Trekking to end RHD
Physiotherapist and researcher Carl Francia joined the Deadly Heart Trek in the quest to raise awareness and prevent Aboriginal and Torres Strait Islander children from developing rheumatic heart disease.
Earlier this year, physiotherapist and researcher Carl Francia APAM joined the Deadly Heart Trek, a two-week-long visit to remote Queensland Aboriginal and Torres Strait Islander communities to provide education, screening and treatment for rheumatic heart disease (RHD).
The Deadly Heart Trek is a program that takes a group of volunteer doctors, local health workers and Aboriginal leaders to remote communities to listen, learn, educate, diagnose and treat Aboriginal and Torres Strait Islander communities affected by RHD and its inflammatory precursor illness acute rheumatic fever (ARF).
Carl, a proud Saibai Koedal clansman from the Torres Strait Islands, is a PhD researcher at the University of Queensland, where he is investigating the epidemiology of RHD and ARF in Queensland, and a committee member on the APA’s Aboriginal and Torres Strait Islander Health Committee.
He joined the Trek as an educator and to help with engagement in the communities visited on the Trek.
‘I’m a Torres Strait Islander, topic expert and health clinician and have an education background.
‘I suppose that puts me in a position where, among all the other wonderful people on the Trek, I could help with education across all communities we visited and facilitate some cultural brokerage in Torres Strait Island and Northern Peninsula Area communities.
‘Cultural protocol dictates sitting down with the right people to have open discussions, to make sure that we were doing the right thing and were welcome, after explaining why we were there,’ Carl says.
‘There was that emphasis on observing proper cultural protocol and coming in respectfully.
‘Because, of course, there’s a history of going in and supplanting local views and imposing what you think is right on people.’
Carl says the approach taken by the Trek organisers and delivery team to observed cultural protocols was a strength of the Trek, which helped lay the foundations of ongoing relationships with each community.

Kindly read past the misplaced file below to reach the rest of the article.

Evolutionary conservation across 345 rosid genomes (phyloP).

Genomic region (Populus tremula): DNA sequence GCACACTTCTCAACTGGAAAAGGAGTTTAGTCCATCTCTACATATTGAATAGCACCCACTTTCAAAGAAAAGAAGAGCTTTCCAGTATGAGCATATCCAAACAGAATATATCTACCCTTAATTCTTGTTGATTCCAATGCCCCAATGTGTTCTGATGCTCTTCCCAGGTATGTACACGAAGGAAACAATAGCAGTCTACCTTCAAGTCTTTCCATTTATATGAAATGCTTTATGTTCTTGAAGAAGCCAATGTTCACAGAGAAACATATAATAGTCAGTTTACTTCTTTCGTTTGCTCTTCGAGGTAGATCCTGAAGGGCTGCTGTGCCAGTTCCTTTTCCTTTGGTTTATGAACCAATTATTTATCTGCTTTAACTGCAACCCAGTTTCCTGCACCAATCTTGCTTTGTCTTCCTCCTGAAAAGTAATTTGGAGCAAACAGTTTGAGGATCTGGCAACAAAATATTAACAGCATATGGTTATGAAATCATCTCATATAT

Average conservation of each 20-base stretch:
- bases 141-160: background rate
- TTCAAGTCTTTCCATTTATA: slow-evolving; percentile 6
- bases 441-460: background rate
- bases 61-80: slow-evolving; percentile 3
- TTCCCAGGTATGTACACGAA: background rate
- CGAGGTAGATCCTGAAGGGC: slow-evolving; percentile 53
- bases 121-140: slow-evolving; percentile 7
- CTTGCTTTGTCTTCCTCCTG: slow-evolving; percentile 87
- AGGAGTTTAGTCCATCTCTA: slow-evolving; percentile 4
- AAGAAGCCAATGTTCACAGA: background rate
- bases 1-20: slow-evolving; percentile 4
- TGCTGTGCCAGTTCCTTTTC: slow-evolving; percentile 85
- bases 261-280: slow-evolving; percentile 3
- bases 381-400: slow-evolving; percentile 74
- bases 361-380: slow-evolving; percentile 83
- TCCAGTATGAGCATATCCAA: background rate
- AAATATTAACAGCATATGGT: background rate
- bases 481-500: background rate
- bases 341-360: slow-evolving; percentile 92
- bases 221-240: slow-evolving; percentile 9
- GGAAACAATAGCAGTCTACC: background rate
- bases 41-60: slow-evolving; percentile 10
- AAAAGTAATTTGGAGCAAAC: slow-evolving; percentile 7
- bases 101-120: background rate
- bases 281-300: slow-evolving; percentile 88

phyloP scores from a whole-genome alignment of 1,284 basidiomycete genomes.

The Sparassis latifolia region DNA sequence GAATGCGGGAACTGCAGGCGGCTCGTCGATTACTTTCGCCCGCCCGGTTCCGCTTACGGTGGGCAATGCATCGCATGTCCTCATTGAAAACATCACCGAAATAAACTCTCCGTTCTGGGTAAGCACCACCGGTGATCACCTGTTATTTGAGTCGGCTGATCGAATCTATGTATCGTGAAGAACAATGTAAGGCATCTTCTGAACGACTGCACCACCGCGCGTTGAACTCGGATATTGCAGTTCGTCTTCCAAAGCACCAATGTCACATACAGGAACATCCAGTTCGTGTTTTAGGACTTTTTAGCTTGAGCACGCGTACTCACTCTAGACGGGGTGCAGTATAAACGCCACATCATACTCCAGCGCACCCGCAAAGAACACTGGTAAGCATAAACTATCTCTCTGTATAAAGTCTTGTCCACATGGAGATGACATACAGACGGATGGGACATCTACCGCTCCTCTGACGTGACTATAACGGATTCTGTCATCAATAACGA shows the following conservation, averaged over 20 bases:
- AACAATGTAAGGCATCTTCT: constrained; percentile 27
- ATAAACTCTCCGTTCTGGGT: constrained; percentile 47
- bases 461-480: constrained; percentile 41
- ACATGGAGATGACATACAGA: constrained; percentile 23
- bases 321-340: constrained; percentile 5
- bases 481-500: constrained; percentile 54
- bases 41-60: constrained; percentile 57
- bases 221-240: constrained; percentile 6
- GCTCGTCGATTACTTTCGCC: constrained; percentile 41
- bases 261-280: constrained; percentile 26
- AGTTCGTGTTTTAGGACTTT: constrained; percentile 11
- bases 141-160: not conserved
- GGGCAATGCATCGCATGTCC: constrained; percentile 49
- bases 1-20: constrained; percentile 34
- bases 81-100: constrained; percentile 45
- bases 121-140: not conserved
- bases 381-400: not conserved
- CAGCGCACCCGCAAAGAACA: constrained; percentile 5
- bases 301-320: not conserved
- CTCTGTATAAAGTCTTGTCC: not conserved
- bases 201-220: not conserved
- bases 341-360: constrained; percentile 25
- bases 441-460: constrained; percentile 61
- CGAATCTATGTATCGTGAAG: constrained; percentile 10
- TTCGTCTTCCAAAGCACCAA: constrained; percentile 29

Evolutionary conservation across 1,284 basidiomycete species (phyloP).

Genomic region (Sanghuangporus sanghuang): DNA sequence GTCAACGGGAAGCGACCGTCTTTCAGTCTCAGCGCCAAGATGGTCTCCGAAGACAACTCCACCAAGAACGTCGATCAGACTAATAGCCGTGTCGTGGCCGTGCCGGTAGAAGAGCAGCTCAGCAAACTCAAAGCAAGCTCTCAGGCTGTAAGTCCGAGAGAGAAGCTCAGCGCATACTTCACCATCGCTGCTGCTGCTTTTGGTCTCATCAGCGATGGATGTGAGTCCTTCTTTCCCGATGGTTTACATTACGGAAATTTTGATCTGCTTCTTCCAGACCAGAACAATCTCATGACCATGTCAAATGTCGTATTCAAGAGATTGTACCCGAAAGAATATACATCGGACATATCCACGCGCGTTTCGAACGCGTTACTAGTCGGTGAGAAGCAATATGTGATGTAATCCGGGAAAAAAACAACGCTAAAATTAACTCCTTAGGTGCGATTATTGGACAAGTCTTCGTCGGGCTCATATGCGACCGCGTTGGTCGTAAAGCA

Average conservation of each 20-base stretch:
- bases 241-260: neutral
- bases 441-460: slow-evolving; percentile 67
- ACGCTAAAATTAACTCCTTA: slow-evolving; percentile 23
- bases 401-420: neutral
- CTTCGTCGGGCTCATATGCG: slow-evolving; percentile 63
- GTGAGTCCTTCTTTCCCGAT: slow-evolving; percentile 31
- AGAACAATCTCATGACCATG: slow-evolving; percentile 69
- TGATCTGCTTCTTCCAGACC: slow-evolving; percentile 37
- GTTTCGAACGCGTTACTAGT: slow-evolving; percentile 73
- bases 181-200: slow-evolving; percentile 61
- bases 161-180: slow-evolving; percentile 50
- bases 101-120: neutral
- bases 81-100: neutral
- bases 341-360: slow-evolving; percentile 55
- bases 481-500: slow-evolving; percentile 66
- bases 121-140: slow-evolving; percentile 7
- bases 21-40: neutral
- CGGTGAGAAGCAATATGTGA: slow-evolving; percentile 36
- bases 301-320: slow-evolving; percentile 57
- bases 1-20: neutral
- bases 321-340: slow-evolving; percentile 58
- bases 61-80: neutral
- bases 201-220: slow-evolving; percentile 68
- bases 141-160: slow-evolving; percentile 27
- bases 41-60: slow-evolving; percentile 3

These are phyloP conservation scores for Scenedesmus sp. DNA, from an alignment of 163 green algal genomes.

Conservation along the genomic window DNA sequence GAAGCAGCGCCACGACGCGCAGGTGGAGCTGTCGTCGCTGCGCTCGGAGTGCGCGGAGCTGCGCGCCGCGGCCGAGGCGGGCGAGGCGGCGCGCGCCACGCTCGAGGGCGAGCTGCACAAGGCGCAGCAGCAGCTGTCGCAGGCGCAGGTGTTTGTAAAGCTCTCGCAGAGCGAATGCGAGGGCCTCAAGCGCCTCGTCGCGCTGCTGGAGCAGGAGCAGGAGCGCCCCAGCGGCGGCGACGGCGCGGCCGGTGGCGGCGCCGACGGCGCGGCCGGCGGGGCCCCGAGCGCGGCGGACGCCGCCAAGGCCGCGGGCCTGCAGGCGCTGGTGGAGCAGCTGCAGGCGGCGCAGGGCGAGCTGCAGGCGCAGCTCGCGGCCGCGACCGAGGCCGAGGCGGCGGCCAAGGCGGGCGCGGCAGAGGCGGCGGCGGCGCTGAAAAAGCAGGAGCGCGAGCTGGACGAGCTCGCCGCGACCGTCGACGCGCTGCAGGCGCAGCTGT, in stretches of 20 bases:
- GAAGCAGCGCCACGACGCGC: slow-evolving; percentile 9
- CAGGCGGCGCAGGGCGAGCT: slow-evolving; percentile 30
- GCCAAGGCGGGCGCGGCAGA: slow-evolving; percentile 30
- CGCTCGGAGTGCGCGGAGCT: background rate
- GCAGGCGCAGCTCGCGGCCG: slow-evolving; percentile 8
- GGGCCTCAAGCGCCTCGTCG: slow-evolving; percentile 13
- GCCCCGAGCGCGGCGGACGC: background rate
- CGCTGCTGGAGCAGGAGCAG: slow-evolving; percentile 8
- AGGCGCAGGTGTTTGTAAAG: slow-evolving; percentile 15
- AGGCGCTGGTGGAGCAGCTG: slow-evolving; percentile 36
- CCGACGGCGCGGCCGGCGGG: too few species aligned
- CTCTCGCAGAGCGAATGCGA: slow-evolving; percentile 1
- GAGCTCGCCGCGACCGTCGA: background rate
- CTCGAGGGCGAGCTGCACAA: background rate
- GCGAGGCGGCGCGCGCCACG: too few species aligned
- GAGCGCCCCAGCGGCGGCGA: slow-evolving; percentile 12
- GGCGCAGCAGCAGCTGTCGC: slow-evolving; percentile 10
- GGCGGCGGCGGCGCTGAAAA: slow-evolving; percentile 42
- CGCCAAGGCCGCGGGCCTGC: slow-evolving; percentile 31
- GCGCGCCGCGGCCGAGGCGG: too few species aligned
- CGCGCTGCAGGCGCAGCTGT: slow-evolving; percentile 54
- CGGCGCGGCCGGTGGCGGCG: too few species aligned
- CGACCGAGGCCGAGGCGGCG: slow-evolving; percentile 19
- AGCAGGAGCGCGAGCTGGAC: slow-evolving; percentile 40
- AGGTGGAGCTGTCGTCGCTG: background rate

Carl Francia, a researcher and a physiotherapist, joined the Deadly Heart Trek in Queensland this year.
‘It was a great trip with like-minded people with the same purpose—to end rheumatic heart disease,’ he says.
RHD is generally caused by recurrent bouts of ARF, which in turn is caused by an autoimmune response to a bacterial group A streptococcal infection, also known as Strep A.
While Strep A typically causes a sore throat or a skin infection, when left untreated it can progress to ARF.
This can be mild to severe; can affect the joints, skin, brain and heart; and may cause lasting damage to the heart valves, resulting in RHD. Recurrent infections and bouts of ARF increase the damage to the heart valves.
While ARF is almost never seen in non- Indigenous Australians, Aboriginal and Torres Strait Islander children, particularly those living in remote communities across northern Australia, are at very high risk, as are those living in crowded urban households.
The highest rates of RHD occur in young adults.
Aboriginal and Torres Strait Islander Peoples live with the disease at rates 60 times higher than non- Indigenous Australians.
Adding to the challenges, diagnosing ARF and RHD is not straightforward.
It requires careful assessment of symptoms and signs of the disease as well as evidence that the individual has had Strep A.
Patients with ARF are treated with antibiotics, usually in hospital, and long-term antibiotic prophylaxis is recommended to prevent recurrent infections—a difficult thing to achieve for patients from remote communities, who may have to spend extended amounts of time off Country undergoing treatment.
Using echocardiography, the Trek aimed to find and treat children with clinically silent RHD before it can progress to the point of requiring valve surgery, while also providing health education to community members and health services to help local RHD disease control and prevention.
The Queensland Deadly Heart Trek visited six communities in Far North Queensland.
Of the 971 children screened, all received ‘healthy heart’ education on symptoms such as sore throats and skin sores.
There were 56 RHD cases found (5.8 per cent), including 31 new cases (3.2 per cent).
All of these factors play a role in the persistence of the disease in Aboriginal and Torres Strait Islander communities in Australia.
Sadly, there are more than 5000 Aboriginal and Torres Strait Islander Peoples currently living with RHD or the effects of ARF and it’s predicted that a further 8600, mostly children and young adults, will develop the disease by 2031 if action isn’t taken to stop ARF.
‘The rates [in remote communities] are similar to developing nations, to Sub- Saharan Africa and South Asia,’ says Carl.
‘It’s heartbreaking because it’s entirely preventable and it’s become rare since the 1950s and 60s due to improvements in standards of living and access to antibiotics.’